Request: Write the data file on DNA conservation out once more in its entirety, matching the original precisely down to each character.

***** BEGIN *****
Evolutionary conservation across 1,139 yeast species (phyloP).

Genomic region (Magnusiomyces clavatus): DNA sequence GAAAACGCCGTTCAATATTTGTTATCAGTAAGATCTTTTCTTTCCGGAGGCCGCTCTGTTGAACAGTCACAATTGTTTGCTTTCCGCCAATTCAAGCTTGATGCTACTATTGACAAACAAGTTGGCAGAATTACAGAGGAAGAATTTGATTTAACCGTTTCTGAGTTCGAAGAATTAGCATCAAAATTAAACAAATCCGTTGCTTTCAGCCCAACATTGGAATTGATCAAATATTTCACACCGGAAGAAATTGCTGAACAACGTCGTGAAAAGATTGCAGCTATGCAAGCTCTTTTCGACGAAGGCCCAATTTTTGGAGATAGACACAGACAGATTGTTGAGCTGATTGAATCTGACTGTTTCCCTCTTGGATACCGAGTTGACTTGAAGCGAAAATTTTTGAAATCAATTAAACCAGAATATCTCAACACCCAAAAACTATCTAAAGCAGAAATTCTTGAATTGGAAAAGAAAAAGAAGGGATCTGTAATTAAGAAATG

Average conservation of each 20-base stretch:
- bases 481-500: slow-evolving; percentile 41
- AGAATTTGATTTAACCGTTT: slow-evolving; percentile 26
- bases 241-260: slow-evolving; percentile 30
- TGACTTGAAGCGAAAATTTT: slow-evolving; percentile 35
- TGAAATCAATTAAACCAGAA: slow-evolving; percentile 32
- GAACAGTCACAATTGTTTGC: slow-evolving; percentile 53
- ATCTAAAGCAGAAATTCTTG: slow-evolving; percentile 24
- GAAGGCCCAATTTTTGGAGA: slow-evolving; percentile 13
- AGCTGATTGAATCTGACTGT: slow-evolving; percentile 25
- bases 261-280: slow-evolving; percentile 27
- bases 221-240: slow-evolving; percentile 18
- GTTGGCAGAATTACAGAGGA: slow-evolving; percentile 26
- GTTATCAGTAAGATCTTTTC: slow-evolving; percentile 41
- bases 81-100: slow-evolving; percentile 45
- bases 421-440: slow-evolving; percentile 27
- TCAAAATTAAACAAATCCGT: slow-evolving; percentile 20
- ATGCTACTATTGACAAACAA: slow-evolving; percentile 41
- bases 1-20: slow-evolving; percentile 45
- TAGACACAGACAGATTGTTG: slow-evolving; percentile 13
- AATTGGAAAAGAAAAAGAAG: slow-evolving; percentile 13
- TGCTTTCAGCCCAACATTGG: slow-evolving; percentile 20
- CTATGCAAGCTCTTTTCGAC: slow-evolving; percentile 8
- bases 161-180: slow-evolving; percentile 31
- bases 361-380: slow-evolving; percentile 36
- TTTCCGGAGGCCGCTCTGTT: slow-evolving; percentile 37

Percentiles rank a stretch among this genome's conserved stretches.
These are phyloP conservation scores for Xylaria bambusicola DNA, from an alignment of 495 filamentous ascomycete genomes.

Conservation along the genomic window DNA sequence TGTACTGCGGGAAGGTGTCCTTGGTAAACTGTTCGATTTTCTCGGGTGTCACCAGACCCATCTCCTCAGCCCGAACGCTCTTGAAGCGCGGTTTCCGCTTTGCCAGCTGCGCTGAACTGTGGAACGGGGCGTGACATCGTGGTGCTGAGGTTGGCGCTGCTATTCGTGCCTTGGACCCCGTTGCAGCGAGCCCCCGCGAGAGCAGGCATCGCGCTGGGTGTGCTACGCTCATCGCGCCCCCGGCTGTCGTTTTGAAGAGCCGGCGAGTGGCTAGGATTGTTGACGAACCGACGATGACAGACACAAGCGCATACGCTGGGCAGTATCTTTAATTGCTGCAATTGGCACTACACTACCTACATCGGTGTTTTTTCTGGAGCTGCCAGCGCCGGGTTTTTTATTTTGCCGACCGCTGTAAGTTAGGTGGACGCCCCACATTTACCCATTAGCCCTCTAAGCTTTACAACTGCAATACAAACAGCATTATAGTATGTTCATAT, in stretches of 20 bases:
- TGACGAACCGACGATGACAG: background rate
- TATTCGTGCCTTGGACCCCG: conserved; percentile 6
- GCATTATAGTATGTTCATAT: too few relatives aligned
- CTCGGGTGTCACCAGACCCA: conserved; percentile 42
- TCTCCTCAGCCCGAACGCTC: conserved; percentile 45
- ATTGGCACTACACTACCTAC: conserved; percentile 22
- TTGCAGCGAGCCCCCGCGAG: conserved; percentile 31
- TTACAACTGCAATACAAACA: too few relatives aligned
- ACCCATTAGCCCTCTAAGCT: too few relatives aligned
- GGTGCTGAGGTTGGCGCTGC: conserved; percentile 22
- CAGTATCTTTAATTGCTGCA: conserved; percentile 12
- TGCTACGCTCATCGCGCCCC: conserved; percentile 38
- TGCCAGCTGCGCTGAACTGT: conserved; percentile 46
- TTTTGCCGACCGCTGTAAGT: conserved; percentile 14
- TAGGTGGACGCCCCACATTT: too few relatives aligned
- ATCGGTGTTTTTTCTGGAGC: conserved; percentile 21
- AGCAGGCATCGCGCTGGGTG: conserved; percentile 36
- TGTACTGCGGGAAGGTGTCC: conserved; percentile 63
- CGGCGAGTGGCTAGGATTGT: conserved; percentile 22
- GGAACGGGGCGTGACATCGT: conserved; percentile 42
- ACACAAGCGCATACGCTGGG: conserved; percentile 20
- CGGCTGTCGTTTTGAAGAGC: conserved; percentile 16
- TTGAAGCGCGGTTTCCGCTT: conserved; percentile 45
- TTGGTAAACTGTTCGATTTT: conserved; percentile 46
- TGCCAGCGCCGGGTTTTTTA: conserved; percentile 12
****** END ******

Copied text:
Evolutionary conservation across 1,139 yeast species (phyloP).

Genomic region (Magnusiomyces clavatus): DNA sequence GAAAACGCCGTTCAATATTTGTTATCAGTAAGATCTTTTCTTTCCGGAGGCCGCTCTGTTGAACAGTCACAATTGTTTGCTTTCCGCCAATTCAAGCTTGATGCTACTATTGACAAACAAGTTGGCAGAATTACAGAGGAAGAATTTGATTTAACCGTTTCTGAGTTCGAAGAATTAGCATCAAAATTAAACAAATCCGTTGCTTTCAGCCCAACATTGGAATTGATCAAATATTTCACACCGGAAGAAATTGCTGAACAACGTCGTGAAAAGATTGCAGCTATGCAAGCTCTTTTCGACGAAGGCCCAATTTTTGGAGATAGACACAGACAGATTGTTGAGCTGATTGAATCTGACTGTTTCCCTCTTGGATACCGAGTTGACTTGAAGCGAAAATTTTTGAAATCAATTAAACCAGAATATCTCAACACCCAAAAACTATCTAAAGCAGAAATTCTTGAATTGGAAAAGAAAAAGAAGGGATCTGTAATTAAGAAATG

Average conservation of each 20-base stretch:
- bases 481-500: slow-evolving; percentile 41
- AGAATTTGATTTAACCGTTT: slow-evolving; percentile 26
- bases 241-260: slow-evolving; percentile 30
- TGACTTGAAGCGAAAATTTT: slow-evolving; percentile 35
- TGAAATCAATTAAACCAGAA: slow-evolving; percentile 32
- GAACAGTCACAATTGTTTGC: slow-evolving; percentile 53
- ATCTAAAGCAGAAATTCTTG: slow-evolving; percentile 24
- GAAGGCCCAATTTTTGGAGA: slow-evolving; percentile 13
- AGCTGATTGAATCTGACTGT: slow-evolving; percentile 25
- bases 261-280: slow-evolving; percentile 27
- bases 221-240: slow-evolving; percentile 18
- GTTGGCAGAATTACAGAGGA: slow-evolving; percentile 26
- GTTATCAGTAAGATCTTTTC: slow-evolving; percentile 41
- bases 81-100: slow-evolving; percentile 45
- bases 421-440: slow-evolving; percentile 27
- TCAAAATTAAACAAATCCGT: slow-evolving; percentile 20
- ATGCTACTATTGACAAACAA: slow-evolving; percentile 41
- bases 1-20: slow-evolving; percentile 45
- TAGACACAGACAGATTGTTG: slow-evolving; percentile 13
- AATTGGAAAAGAAAAAGAAG: slow-evolving; percentile 13
- TGCTTTCAGCCCAACATTGG: slow-evolving; percentile 20
- CTATGCAAGCTCTTTTCGAC: slow-evolving; percentile 8
- bases 161-180: slow-evolving; percentile 31
- bases 361-380: slow-evolving; percentile 36
- TTTCCGGAGGCCGCTCTGTT: slow-evolving; percentile 37

Percentiles rank a stretch among this genome's conserved stretches.
These are phyloP conservation scores for Xylaria bambusicola DNA, from an alignment of 495 filamentous ascomycete genomes.

Conservation along the genomic window DNA sequence TGTACTGCGGGAAGGTGTCCTTGGTAAACTGTTCGATTTTCTCGGGTGTCACCAGACCCATCTCCTCAGCCCGAACGCTCTTGAAGCGCGGTTTCCGCTTTGCCAGCTGCGCTGAACTGTGGAACGGGGCGTGACATCGTGGTGCTGAGGTTGGCGCTGCTATTCGTGCCTTGGACCCCGTTGCAGCGAGCCCCCGCGAGAGCAGGCATCGCGCTGGGTGTGCTACGCTCATCGCGCCCCCGGCTGTCGTTTTGAAGAGCCGGCGAGTGGCTAGGATTGTTGACGAACCGACGATGACAGACACAAGCGCATACGCTGGGCAGTATCTTTAATTGCTGCAATTGGCACTACACTACCTACATCGGTGTTTTTTCTGGAGCTGCCAGCGCCGGGTTTTTTATTTTGCCGACCGCTGTAAGTTAGGTGGACGCCCCACATTTACCCATTAGCCCTCTAAGCTTTACAACTGCAATACAAACAGCATTATAGTATGTTCATAT, in stretches of 20 bases:
- TGACGAACCGACGATGACAG: background rate
- TATTCGTGCCTTGGACCCCG: conserved; percentile 6
- GCATTATAGTATGTTCATAT: too few relatives aligned
- CTCGGGTGTCACCAGACCCA: conserved; percentile 42
- TCTCCTCAGCCCGAACGCTC: conserved; percentile 45
- ATTGGCACTACACTACCTAC: conserved; percentile 22
- TTGCAGCGAGCCCCCGCGAG: conserved; percentile 31
- TTACAACTGCAATACAAACA: too few relatives aligned
- ACCCATTAGCCCTCTAAGCT: too few relatives aligned
- GGTGCTGAGGTTGGCGCTGC: conserved; percentile 22
- CAGTATCTTTAATTGCTGCA: conserved; percentile 12
- TGCTACGCTCATCGCGCCCC: conserved; percentile 38
- TGCCAGCTGCGCTGAACTGT: conserved; percentile 46
- TTTTGCCGACCGCTGTAAGT: conserved; percentile 14
- TAGGTGGACGCCCCACATTT: too few relatives aligned
- ATCGGTGTTTTTTCTGGAGC: conserved; percentile 21
- AGCAGGCATCGCGCTGGGTG: conserved; percentile 36
- TGTACTGCGGGAAGGTGTCC: conserved; percentile 63
- CGGCGAGTGGCTAGGATTGT: conserved; percentile 22
- GGAACGGGGCGTGACATCGT: conserved; percentile 42
- ACACAAGCGCATACGCTGGG: conserved; percentile 20
- CGGCTGTCGTTTTGAAGAGC: conserved; percentile 16
- TTGAAGCGCGGTTTCCGCTT: conserved; percentile 45
- TTGGTAAACTGTTCGATTTT: conserved; percentile 46
- TGCCAGCGCCGGGTTTTTTA: conserved; percentile 12